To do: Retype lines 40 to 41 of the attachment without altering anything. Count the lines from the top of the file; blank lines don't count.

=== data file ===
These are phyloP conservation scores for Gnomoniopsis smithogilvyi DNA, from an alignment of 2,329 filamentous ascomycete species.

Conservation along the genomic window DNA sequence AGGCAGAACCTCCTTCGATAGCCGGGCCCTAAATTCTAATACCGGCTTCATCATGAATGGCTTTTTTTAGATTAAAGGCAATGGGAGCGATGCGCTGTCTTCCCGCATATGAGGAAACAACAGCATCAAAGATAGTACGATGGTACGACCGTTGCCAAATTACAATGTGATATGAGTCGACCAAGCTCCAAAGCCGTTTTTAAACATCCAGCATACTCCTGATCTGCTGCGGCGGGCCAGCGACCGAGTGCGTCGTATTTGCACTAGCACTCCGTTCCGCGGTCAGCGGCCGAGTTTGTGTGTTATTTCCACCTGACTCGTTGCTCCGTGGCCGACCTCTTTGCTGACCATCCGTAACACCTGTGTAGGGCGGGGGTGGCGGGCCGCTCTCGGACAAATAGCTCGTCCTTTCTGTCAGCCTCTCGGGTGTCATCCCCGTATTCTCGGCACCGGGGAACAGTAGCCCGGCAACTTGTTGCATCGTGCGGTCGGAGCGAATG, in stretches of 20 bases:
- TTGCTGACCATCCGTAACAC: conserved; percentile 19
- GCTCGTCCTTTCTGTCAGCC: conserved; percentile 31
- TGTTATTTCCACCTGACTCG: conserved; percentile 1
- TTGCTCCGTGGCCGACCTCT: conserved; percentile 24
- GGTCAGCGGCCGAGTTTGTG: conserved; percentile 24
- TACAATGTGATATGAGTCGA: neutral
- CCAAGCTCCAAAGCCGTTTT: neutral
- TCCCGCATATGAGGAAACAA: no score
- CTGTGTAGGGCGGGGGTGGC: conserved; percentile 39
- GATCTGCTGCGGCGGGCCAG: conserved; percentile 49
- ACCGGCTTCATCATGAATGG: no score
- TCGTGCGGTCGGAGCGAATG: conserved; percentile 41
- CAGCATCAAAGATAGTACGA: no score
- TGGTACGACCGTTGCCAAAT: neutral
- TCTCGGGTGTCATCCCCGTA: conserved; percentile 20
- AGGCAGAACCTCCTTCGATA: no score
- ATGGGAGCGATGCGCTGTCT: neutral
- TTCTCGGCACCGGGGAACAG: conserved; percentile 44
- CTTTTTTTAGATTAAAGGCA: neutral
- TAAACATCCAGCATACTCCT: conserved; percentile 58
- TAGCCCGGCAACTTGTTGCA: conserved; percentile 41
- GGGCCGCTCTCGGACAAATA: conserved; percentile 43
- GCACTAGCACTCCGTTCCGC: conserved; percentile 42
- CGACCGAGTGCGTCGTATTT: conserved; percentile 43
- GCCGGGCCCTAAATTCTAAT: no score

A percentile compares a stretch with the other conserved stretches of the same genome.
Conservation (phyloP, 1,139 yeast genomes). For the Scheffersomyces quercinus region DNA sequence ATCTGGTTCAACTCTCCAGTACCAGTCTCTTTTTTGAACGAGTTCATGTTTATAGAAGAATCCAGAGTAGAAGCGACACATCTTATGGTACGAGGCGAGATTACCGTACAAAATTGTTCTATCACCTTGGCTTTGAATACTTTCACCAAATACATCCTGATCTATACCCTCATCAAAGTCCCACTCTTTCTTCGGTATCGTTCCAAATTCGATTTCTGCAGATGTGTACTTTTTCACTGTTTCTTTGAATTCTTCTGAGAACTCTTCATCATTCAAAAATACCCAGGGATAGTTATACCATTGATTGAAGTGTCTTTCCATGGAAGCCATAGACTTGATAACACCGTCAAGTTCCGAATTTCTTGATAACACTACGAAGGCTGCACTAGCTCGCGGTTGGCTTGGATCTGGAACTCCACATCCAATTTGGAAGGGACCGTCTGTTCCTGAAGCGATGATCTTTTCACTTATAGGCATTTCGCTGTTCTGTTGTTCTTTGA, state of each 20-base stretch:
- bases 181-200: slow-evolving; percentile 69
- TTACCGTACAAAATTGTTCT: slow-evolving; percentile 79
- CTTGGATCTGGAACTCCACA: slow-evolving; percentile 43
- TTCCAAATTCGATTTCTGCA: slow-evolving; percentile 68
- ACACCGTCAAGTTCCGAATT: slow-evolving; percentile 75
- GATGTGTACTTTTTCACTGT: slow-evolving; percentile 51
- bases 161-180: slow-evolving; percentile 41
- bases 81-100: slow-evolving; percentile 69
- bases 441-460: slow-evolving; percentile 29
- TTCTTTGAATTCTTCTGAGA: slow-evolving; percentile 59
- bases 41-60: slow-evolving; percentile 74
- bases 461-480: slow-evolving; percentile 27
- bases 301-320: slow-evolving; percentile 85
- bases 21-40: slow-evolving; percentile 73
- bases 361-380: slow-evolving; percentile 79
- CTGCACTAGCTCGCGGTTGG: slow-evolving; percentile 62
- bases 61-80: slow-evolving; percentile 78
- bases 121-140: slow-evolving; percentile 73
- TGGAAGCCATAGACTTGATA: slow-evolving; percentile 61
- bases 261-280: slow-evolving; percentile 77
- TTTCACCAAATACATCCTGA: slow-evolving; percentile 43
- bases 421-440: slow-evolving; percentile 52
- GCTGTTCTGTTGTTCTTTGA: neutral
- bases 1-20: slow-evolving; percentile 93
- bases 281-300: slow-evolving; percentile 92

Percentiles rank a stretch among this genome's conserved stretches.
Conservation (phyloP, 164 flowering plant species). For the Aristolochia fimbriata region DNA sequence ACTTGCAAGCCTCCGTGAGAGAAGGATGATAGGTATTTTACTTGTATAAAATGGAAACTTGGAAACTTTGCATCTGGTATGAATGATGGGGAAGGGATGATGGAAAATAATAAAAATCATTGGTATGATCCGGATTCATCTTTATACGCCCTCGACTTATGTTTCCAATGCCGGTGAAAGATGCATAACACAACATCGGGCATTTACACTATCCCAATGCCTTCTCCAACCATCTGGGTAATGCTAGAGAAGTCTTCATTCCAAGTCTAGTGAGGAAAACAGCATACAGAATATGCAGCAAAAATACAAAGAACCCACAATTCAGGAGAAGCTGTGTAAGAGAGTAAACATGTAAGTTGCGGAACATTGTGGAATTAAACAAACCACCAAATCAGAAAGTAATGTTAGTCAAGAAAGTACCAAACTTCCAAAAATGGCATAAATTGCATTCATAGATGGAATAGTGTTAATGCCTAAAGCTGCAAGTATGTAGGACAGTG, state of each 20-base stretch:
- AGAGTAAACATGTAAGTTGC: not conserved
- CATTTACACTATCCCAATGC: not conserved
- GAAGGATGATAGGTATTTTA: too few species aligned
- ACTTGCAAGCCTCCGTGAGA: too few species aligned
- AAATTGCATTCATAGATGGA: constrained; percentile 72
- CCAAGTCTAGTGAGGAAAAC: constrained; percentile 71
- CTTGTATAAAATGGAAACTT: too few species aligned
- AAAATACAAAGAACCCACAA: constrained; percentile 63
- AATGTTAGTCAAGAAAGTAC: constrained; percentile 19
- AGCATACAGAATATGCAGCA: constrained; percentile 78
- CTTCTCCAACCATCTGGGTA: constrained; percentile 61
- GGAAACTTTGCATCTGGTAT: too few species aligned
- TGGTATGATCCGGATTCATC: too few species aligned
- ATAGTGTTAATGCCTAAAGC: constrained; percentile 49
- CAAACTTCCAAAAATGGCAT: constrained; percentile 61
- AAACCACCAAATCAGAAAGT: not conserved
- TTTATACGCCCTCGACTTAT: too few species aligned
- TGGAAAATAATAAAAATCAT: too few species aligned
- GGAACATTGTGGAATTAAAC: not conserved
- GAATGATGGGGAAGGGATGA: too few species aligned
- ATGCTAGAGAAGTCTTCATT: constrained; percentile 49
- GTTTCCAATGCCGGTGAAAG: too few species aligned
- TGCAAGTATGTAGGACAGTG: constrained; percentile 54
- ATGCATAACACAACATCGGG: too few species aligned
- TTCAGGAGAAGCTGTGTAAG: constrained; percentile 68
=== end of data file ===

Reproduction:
- bases 41-60: slow-evolving; percentile 74
- bases 461-480: slow-evolving; percentile 27